Bidding a hard farewell to cheap money
The first rise inUS interest rates in almost a decade has been long overdue. After leading the world economy into seven years of super cheap money, it is urgent that the world’s largest economy assume its duty to blaze a trail out of the dangerous lifestyle of zero interest rates.
The lost two decades of the Japanese economy, once the world’s second largest, have only proved the ineffectiveness of excessively loose monetary policies in tackling fundamental structural problems. If theUnited States can manage to maintain robust growth with normalized interest rates in the coming years, it will give a huge boost to the confidence of policymakers in many other countries who have also resorted to cheap money as economic painkillers.
But if theUS economy fails to cope with a gradual rise in its interest rates strongly enough, other countries may need to not only prepare for increasing uncertainties but also rethink the cost of cheap money.
Rising indebtedness, depressed energy prices and sluggish global growth have made 2015 a year of great anxieties. After the InternationalMonetary Fund cut its global growth forecast to 3.1 percent this year, theUnitedNations last week also cut its forecast for global economic growth in 2015 to 2.4 percent, largely due to lower commodity prices, increased market volatility and slow growth in emerging market economies.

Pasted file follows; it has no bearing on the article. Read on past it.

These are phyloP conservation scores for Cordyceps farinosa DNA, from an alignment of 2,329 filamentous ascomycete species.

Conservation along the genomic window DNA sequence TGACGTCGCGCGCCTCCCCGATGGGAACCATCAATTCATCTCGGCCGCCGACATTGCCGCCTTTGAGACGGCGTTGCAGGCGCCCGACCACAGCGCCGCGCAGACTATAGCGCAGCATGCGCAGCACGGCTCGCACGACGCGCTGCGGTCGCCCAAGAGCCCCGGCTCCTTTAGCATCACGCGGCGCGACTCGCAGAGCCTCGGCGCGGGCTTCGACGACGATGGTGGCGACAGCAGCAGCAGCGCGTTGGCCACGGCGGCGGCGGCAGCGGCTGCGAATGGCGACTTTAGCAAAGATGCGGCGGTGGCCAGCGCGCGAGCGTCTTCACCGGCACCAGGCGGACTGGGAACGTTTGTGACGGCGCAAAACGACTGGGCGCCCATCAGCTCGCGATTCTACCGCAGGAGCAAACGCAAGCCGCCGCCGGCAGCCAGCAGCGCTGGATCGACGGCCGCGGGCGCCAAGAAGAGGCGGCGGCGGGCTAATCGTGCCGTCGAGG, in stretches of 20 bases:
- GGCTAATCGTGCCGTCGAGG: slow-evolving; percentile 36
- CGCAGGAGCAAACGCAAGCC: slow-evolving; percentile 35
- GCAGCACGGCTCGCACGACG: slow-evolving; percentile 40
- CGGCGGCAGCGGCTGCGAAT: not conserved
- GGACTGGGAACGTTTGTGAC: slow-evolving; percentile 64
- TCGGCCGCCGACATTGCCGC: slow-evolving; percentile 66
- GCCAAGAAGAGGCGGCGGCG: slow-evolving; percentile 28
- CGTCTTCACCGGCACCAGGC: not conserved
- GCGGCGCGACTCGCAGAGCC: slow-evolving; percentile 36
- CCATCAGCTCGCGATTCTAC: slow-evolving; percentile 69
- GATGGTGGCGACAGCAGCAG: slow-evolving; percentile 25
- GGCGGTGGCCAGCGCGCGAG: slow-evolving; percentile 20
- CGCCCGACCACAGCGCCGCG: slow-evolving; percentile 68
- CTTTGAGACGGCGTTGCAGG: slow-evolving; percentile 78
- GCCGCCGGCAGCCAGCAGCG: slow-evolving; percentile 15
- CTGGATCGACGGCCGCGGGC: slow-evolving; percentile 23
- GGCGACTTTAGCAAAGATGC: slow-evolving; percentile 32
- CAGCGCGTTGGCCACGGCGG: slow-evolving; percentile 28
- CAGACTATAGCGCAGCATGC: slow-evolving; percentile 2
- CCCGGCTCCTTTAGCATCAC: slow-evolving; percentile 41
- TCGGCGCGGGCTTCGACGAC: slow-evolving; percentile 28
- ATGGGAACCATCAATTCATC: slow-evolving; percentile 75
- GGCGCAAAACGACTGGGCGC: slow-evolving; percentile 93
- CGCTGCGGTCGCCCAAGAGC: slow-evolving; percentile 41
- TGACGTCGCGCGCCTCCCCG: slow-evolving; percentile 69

But the most uncertain of all is where the hike inUS interest rates will take not only its own economy but also the global financial and commodities markets.
Some argue that, as a result of the divergence ofUS monetary policy and that of other economies with zero interest rates, a strongUS dollarmay hurtUS exports and slow its overall economic growth.